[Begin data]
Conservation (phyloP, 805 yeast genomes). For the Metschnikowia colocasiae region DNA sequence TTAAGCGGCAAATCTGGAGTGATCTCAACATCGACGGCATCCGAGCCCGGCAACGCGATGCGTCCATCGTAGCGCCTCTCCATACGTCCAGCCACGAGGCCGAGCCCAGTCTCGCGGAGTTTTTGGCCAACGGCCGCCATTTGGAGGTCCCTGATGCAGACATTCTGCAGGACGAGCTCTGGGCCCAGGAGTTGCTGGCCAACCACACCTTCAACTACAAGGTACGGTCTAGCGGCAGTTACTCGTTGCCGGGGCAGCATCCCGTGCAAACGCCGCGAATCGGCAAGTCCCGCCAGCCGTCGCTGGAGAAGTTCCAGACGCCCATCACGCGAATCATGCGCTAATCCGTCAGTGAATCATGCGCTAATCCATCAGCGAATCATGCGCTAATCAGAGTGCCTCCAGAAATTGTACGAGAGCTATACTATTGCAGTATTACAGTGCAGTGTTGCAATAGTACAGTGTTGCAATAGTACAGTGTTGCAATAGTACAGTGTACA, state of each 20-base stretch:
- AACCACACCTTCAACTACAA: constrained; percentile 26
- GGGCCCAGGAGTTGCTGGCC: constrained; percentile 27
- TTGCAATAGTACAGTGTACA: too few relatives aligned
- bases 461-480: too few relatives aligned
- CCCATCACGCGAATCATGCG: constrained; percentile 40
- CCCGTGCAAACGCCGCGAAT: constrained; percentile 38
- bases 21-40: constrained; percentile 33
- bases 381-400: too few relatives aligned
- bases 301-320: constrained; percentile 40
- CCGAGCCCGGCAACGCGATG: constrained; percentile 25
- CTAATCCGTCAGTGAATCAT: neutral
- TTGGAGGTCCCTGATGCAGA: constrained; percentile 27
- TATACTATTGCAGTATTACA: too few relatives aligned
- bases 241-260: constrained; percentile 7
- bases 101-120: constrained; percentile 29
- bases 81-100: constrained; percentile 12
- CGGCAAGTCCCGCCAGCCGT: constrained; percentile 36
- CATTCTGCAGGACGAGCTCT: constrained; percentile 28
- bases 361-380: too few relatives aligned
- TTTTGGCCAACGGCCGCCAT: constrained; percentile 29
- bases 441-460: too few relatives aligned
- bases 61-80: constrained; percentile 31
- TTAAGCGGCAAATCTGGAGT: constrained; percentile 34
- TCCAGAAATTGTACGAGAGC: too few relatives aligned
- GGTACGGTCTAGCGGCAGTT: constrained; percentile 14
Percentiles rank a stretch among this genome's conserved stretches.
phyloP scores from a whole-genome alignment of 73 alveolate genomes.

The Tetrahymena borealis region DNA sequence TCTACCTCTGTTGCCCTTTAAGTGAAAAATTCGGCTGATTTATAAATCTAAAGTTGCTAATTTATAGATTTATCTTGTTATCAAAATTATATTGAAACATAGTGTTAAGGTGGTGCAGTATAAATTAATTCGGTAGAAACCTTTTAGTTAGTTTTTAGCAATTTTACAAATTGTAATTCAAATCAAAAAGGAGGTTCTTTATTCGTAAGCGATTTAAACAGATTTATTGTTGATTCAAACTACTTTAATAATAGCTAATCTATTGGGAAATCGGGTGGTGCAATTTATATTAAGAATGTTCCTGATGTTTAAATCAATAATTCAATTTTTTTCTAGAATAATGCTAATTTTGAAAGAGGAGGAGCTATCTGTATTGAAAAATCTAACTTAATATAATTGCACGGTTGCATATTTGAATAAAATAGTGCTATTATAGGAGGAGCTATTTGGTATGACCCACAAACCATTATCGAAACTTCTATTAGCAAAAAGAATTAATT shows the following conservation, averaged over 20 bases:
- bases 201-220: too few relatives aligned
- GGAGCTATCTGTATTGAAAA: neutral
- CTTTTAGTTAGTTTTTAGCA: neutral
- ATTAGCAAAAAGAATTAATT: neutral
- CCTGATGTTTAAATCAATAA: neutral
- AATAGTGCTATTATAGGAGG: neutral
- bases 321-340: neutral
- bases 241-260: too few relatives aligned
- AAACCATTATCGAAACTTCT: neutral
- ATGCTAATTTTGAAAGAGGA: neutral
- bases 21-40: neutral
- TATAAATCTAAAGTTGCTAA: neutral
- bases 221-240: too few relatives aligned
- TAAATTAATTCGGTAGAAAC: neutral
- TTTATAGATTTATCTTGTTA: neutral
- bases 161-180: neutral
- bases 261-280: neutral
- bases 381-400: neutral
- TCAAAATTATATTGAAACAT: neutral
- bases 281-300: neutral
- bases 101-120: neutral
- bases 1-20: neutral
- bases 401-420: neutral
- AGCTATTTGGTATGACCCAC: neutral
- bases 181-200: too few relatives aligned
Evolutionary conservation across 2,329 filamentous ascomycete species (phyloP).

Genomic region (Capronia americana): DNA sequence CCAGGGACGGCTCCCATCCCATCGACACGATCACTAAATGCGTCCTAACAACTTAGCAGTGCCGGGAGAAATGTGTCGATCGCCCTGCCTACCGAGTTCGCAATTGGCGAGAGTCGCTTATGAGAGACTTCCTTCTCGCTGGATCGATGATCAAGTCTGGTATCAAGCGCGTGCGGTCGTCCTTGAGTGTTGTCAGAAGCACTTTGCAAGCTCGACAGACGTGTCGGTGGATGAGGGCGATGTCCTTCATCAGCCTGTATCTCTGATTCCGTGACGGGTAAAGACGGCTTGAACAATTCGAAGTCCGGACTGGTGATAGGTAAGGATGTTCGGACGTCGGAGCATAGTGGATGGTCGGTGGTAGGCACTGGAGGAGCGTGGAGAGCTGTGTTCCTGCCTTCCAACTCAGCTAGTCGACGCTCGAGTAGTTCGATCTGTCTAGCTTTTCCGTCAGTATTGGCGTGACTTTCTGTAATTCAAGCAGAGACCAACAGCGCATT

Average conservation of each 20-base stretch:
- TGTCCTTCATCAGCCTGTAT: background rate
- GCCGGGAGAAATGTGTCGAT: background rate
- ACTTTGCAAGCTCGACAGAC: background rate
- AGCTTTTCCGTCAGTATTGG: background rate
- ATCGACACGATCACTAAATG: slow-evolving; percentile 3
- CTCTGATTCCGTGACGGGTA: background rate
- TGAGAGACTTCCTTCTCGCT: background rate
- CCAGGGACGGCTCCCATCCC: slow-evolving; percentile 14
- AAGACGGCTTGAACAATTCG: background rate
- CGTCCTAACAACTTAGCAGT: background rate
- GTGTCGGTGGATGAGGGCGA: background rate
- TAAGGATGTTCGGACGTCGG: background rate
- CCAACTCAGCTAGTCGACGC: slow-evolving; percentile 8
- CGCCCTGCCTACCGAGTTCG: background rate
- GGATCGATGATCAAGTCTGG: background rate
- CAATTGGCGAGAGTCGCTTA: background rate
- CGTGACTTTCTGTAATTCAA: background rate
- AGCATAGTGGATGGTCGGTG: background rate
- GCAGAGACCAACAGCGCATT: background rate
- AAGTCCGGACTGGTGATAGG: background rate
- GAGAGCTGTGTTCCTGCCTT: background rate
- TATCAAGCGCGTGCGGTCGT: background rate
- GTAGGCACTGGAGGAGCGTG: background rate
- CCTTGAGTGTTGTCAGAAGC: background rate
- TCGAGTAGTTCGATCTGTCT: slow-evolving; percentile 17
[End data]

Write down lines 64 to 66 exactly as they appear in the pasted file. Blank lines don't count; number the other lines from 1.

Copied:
- TGAGAGACTTCCTTCTCGCT: background rate
- CCAGGGACGGCTCCCATCCC: slow-evolving; percentile 14
- AAGACGGCTTGAACAATTCG: background rate